Maybe this site hates boastful claims that are not subject to the peer review of an open forum.  The scientific world is full of wonderful demonstrations that measure well but fall short of a mass-marketable product.  Specifically, it seems that some DACs may have power issues and a sub-optimal power design.  Interestingly, there is no large power capacitor in the primary USB power bus in the ODAC.  It would've been a simple correction if subject to an open design collaboration as happens regularly in the DIY section of Head-Fi.  Users submit preliminary schematics and layouts online and other users make comments about it.  If the suggestions are good ones, then the designer incorporates those features.  Further, there are often "prototyping" stages where Head-Fi users are given the opportunity to build the prospective design themselves.  Additional comments/reviews result that are incorporated into the design.  All of this "open" process has a leveling effect that ensures usability and that proven design techniques are not omitted.  A much better product often results and frankly, I am thankful that Head-Fi provides this opportunity.
 
On the other hand, designing in a protected environment for output performance measurements only is just one aspect of designing a succesful product. If no input is taken - either the designer is assuming himself/herself an expert or the design is subject to risk. There are many companies that have the resources or expertise to make the risk very small.  So, all of the above may not be an issue.  Unfortunately, it often takes the customers to make this determination. Bottom line, if a design's usability is less than universal, then it could be that the measurements become a superficial factor and the risk inherent in a closed design process was greater than expected.
smily_headphones1.gif

 
The designer was banned here though, I think it was because his objective views were just too strong for regular subjectivist to stomach but I do agree on user feedback. I like Fiio stuff for this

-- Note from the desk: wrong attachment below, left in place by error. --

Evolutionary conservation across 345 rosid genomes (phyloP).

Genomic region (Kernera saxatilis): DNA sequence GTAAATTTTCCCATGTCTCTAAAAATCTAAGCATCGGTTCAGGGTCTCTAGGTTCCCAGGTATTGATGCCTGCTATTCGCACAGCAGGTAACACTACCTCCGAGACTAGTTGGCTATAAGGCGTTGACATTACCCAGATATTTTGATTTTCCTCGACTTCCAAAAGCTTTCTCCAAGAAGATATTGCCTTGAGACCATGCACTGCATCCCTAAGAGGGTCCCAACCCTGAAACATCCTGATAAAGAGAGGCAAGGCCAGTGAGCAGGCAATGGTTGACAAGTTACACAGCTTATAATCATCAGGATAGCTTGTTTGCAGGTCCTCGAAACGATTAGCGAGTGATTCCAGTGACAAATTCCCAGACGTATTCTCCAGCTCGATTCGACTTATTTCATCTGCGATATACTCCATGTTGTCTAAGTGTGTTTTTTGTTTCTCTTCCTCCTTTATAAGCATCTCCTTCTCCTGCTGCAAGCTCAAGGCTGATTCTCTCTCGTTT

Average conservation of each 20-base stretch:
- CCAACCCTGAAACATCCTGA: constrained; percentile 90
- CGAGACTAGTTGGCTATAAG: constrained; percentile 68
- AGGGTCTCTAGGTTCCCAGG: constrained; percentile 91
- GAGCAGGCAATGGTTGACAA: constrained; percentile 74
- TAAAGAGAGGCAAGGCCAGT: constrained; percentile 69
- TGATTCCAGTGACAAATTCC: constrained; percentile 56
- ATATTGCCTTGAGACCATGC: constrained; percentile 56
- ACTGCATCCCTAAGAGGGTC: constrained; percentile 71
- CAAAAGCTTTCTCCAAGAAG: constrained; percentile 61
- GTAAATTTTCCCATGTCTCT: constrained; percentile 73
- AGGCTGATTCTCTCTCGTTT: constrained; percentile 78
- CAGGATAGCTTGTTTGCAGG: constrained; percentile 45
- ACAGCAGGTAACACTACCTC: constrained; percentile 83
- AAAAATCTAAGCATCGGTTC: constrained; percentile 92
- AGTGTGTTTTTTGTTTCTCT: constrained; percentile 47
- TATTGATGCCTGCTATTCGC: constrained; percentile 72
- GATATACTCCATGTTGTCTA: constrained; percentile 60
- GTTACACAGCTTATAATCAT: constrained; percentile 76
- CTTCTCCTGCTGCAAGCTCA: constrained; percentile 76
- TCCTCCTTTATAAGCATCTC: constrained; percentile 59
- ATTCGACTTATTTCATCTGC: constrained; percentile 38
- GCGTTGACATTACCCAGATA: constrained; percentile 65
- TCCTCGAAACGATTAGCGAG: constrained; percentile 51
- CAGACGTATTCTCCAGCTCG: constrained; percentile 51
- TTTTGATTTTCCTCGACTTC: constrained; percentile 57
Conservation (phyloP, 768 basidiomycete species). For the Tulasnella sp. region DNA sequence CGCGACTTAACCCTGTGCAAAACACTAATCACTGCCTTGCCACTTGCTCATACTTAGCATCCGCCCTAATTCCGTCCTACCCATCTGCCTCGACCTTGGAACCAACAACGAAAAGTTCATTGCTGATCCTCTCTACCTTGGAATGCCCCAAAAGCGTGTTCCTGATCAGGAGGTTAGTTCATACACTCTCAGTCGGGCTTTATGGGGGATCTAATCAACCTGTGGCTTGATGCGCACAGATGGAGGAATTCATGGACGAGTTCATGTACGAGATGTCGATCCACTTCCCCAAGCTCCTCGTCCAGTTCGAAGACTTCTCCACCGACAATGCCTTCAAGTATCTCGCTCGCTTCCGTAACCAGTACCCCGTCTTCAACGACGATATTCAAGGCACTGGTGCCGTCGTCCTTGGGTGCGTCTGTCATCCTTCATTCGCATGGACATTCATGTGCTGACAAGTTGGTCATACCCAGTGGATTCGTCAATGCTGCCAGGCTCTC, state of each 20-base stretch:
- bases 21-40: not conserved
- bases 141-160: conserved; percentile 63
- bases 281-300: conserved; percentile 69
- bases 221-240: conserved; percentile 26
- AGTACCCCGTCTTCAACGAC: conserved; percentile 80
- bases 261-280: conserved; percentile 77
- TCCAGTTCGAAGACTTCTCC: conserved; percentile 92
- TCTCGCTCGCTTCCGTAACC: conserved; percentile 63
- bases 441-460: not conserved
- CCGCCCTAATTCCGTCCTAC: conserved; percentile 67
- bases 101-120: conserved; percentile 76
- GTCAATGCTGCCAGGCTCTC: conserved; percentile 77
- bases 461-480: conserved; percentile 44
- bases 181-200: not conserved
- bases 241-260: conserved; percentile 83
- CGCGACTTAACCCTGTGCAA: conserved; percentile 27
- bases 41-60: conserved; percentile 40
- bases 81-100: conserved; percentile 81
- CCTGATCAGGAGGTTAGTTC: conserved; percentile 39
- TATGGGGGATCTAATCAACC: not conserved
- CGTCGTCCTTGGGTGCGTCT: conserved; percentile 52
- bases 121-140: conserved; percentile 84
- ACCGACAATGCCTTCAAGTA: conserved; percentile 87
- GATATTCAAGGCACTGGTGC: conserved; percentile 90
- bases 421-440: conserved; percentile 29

Mar 31, 2013 at 8:20 PM Post #7 of 10
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I intend to keep this rig as a sound reference system for future use, but will eventually upgrade to modern active speakers (I've been drooling over a pair of Swan MKIII's), so I need something as universally applicable as possible.

 
Whatever you get, you want something that can both act as a DAC and pre-amp I imagine, if you want to also use it to control the volume of the Swans, so the Audio-gd NFB-11.32 is the only thing I can think of offhand that is in your budget.
 
Mar 31, 2013 at 8:57 PM Post #8 of 10

hodgjy

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+1.  
 
Quote:
 
Whatever you get, you want something that can both act as a DAC and pre-amp I imagine, if you want to also use it to control the volume of the Swans, so the Audio-gd NFB-11.32 is the only thing I can think of offhand that is in your budget.

 
Apr 1, 2013 at 12:30 AM Post #9 of 10

steve2151

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Quote:
I don't think audio-dg DAC is good. The sound output is Ok. however, the driver is highly unstable and refuse to work.

 
I've heard that they fixed the USB stuttering with the new 32 bit 192 kHz USB implementation. I've seen reviews of some high end Audio GD dacs where some think it's equal to an Audiophileo transport now.
 
Apr 1, 2013 at 3:06 AM Post #10 of 10

ccdd

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I think it's terrible to have a new product of 6 month after purchase, then it is out of support on that. though i did not try their latest product. but I don't have confidence on that.

I've heard that they fixed the USB stuttering with the new 32 bit 192 kHz USB implementation. I've seen reviews of some high end Audio GD dacs where some think it's equal to an 
Audiophileo transport now.